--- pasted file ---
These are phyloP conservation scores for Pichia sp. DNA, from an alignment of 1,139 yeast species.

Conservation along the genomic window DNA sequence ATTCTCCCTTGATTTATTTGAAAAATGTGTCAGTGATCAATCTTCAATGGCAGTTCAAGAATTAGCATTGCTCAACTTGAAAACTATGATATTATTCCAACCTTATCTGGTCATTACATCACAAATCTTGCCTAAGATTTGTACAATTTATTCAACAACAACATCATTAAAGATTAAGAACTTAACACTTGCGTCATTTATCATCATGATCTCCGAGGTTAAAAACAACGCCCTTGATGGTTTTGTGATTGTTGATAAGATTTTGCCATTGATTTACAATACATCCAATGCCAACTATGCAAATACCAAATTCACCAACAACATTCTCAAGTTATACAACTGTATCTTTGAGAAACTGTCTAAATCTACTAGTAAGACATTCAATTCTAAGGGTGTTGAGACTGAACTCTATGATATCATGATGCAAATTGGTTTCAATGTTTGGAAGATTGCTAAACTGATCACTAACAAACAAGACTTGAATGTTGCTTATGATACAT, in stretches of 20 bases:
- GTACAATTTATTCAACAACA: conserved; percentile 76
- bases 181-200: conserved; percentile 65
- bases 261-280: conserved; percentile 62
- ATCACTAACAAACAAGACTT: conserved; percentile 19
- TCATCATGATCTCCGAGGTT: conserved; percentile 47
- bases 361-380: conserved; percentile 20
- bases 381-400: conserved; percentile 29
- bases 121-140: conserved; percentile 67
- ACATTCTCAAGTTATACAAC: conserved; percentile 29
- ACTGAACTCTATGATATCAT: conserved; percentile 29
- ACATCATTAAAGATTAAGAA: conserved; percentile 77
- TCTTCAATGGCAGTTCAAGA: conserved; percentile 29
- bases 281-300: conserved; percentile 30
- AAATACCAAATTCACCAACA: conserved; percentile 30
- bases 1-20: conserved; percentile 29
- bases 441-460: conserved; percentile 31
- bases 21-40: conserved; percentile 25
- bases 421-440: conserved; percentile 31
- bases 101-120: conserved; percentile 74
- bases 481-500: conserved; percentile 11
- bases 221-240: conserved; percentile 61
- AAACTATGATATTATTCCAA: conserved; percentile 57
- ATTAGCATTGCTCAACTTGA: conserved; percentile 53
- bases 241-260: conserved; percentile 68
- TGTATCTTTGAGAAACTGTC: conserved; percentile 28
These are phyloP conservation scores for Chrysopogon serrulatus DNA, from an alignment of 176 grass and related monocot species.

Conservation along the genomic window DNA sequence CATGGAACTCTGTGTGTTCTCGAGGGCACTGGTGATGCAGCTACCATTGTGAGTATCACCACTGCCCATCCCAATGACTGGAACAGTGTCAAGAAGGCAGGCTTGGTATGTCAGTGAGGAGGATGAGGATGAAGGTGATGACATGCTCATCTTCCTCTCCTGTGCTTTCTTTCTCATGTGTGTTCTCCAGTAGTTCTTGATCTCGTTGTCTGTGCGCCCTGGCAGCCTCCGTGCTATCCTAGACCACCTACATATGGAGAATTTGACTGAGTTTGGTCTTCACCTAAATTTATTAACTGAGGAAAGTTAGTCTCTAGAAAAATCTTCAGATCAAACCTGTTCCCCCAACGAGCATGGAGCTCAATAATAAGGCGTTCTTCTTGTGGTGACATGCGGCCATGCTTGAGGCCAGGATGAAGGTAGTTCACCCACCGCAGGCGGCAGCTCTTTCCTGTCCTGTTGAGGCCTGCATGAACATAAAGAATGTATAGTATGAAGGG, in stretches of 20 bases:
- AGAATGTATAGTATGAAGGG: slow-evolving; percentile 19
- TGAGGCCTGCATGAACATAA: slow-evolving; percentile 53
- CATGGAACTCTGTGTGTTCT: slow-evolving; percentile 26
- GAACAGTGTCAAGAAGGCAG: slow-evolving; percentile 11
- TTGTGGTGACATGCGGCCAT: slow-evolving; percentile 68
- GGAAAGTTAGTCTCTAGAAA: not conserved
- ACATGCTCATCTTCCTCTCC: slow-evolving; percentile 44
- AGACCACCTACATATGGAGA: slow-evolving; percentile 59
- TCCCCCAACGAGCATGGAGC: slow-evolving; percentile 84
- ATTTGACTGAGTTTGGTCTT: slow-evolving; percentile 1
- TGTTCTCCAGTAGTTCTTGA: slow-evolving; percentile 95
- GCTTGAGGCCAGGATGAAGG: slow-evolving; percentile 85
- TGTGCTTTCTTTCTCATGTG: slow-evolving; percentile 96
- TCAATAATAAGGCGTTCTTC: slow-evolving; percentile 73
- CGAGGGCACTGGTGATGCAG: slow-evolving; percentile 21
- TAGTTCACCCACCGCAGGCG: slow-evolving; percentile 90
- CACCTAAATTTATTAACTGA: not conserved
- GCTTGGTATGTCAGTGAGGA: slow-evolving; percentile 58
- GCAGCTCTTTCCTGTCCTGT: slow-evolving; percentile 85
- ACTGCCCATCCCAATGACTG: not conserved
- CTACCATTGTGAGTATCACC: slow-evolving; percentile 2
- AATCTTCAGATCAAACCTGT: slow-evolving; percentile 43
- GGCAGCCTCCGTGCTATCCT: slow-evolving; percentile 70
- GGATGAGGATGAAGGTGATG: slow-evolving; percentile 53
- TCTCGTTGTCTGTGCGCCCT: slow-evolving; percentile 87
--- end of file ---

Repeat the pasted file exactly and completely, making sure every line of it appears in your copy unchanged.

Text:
These are phyloP conservation scores for Pichia sp. DNA, from an alignment of 1,139 yeast species.

Conservation along the genomic window DNA sequence ATTCTCCCTTGATTTATTTGAAAAATGTGTCAGTGATCAATCTTCAATGGCAGTTCAAGAATTAGCATTGCTCAACTTGAAAACTATGATATTATTCCAACCTTATCTGGTCATTACATCACAAATCTTGCCTAAGATTTGTACAATTTATTCAACAACAACATCATTAAAGATTAAGAACTTAACACTTGCGTCATTTATCATCATGATCTCCGAGGTTAAAAACAACGCCCTTGATGGTTTTGTGATTGTTGATAAGATTTTGCCATTGATTTACAATACATCCAATGCCAACTATGCAAATACCAAATTCACCAACAACATTCTCAAGTTATACAACTGTATCTTTGAGAAACTGTCTAAATCTACTAGTAAGACATTCAATTCTAAGGGTGTTGAGACTGAACTCTATGATATCATGATGCAAATTGGTTTCAATGTTTGGAAGATTGCTAAACTGATCACTAACAAACAAGACTTGAATGTTGCTTATGATACAT, in stretches of 20 bases:
- GTACAATTTATTCAACAACA: conserved; percentile 76
- bases 181-200: conserved; percentile 65
- bases 261-280: conserved; percentile 62
- ATCACTAACAAACAAGACTT: conserved; percentile 19
- TCATCATGATCTCCGAGGTT: conserved; percentile 47
- bases 361-380: conserved; percentile 20
- bases 381-400: conserved; percentile 29
- bases 121-140: conserved; percentile 67
- ACATTCTCAAGTTATACAAC: conserved; percentile 29
- ACTGAACTCTATGATATCAT: conserved; percentile 29
- ACATCATTAAAGATTAAGAA: conserved; percentile 77
- TCTTCAATGGCAGTTCAAGA: conserved; percentile 29
- bases 281-300: conserved; percentile 30
- AAATACCAAATTCACCAACA: conserved; percentile 30
- bases 1-20: conserved; percentile 29
- bases 441-460: conserved; percentile 31
- bases 21-40: conserved; percentile 25
- bases 421-440: conserved; percentile 31
- bases 101-120: conserved; percentile 74
- bases 481-500: conserved; percentile 11
- bases 221-240: conserved; percentile 61
- AAACTATGATATTATTCCAA: conserved; percentile 57
- ATTAGCATTGCTCAACTTGA: conserved; percentile 53
- bases 241-260: conserved; percentile 68
- TGTATCTTTGAGAAACTGTC: conserved; percentile 28
These are phyloP conservation scores for Chrysopogon serrulatus DNA, from an alignment of 176 grass and related monocot species.

Conservation along the genomic window DNA sequence CATGGAACTCTGTGTGTTCTCGAGGGCACTGGTGATGCAGCTACCATTGTGAGTATCACCACTGCCCATCCCAATGACTGGAACAGTGTCAAGAAGGCAGGCTTGGTATGTCAGTGAGGAGGATGAGGATGAAGGTGATGACATGCTCATCTTCCTCTCCTGTGCTTTCTTTCTCATGTGTGTTCTCCAGTAGTTCTTGATCTCGTTGTCTGTGCGCCCTGGCAGCCTCCGTGCTATCCTAGACCACCTACATATGGAGAATTTGACTGAGTTTGGTCTTCACCTAAATTTATTAACTGAGGAAAGTTAGTCTCTAGAAAAATCTTCAGATCAAACCTGTTCCCCCAACGAGCATGGAGCTCAATAATAAGGCGTTCTTCTTGTGGTGACATGCGGCCATGCTTGAGGCCAGGATGAAGGTAGTTCACCCACCGCAGGCGGCAGCTCTTTCCTGTCCTGTTGAGGCCTGCATGAACATAAAGAATGTATAGTATGAAGGG, in stretches of 20 bases:
- AGAATGTATAGTATGAAGGG: slow-evolving; percentile 19
- TGAGGCCTGCATGAACATAA: slow-evolving; percentile 53
- CATGGAACTCTGTGTGTTCT: slow-evolving; percentile 26
- GAACAGTGTCAAGAAGGCAG: slow-evolving; percentile 11
- TTGTGGTGACATGCGGCCAT: slow-evolving; percentile 68
- GGAAAGTTAGTCTCTAGAAA: not conserved
- ACATGCTCATCTTCCTCTCC: slow-evolving; percentile 44
- AGACCACCTACATATGGAGA: slow-evolving; percentile 59
- TCCCCCAACGAGCATGGAGC: slow-evolving; percentile 84
- ATTTGACTGAGTTTGGTCTT: slow-evolving; percentile 1
- TGTTCTCCAGTAGTTCTTGA: slow-evolving; percentile 95
- GCTTGAGGCCAGGATGAAGG: slow-evolving; percentile 85
- TGTGCTTTCTTTCTCATGTG: slow-evolving; percentile 96
- TCAATAATAAGGCGTTCTTC: slow-evolving; percentile 73
- CGAGGGCACTGGTGATGCAG: slow-evolving; percentile 21
- TAGTTCACCCACCGCAGGCG: slow-evolving; percentile 90
- CACCTAAATTTATTAACTGA: not conserved
- GCTTGGTATGTCAGTGAGGA: slow-evolving; percentile 58
- GCAGCTCTTTCCTGTCCTGT: slow-evolving; percentile 85
- ACTGCCCATCCCAATGACTG: not conserved
- CTACCATTGTGAGTATCACC: slow-evolving; percentile 2
- AATCTTCAGATCAAACCTGT: slow-evolving; percentile 43
- GGCAGCCTCCGTGCTATCCT: slow-evolving; percentile 70
- GGATGAGGATGAAGGTGATG: slow-evolving; percentile 53
- TCTCGTTGTCTGTGCGCCCT: slow-evolving; percentile 87